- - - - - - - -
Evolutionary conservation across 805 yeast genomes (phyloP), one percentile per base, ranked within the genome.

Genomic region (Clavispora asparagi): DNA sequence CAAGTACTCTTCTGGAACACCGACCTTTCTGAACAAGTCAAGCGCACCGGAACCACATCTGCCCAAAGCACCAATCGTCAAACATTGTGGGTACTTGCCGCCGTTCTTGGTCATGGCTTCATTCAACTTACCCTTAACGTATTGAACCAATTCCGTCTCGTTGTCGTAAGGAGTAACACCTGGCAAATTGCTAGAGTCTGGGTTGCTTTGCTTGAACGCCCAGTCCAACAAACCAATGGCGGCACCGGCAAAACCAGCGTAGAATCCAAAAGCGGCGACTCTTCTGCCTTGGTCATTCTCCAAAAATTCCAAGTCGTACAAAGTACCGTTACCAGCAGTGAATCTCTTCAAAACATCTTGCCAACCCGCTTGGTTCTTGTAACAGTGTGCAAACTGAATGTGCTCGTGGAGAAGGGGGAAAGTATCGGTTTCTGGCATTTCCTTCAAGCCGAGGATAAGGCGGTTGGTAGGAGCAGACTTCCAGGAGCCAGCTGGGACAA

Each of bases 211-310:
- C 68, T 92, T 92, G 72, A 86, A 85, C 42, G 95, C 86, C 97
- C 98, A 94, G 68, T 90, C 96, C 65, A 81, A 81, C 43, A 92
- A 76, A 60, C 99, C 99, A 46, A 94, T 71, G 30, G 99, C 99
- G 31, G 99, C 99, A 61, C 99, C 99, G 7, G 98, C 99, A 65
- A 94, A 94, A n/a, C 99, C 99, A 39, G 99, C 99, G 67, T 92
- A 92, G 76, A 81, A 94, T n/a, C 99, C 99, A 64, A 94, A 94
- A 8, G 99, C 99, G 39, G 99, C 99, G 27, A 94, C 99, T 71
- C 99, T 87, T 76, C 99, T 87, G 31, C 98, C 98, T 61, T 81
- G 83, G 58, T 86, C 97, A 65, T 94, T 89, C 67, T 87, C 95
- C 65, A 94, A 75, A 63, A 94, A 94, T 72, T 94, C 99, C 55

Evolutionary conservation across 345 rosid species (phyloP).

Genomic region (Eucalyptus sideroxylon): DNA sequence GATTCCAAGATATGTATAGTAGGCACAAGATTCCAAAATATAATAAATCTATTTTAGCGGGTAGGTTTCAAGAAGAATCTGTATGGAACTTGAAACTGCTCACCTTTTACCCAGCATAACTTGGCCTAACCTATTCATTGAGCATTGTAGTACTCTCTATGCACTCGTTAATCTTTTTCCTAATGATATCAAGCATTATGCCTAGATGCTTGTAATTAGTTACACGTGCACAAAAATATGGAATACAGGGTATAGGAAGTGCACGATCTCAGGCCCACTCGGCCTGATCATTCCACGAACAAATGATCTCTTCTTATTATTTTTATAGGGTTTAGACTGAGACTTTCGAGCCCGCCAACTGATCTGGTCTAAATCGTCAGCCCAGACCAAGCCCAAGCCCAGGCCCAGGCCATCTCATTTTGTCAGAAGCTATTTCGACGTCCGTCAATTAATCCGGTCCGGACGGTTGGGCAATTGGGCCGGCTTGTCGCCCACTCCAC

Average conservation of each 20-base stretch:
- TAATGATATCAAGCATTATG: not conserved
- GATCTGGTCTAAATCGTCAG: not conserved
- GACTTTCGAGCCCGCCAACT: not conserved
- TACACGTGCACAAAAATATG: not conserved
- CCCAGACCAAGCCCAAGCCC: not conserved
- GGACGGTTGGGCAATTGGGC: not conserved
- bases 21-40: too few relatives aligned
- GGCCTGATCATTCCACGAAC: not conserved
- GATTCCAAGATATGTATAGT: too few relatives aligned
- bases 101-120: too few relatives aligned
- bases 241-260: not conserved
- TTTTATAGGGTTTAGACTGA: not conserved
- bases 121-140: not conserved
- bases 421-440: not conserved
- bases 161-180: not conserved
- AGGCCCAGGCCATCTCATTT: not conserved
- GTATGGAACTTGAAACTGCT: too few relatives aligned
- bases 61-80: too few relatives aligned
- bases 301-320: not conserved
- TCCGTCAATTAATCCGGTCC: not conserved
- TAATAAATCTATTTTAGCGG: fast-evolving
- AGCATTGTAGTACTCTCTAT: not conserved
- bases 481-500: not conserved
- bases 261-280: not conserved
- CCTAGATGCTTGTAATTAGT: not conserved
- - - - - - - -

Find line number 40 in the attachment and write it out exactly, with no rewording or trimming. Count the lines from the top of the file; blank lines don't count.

- bases 261-280: not conserved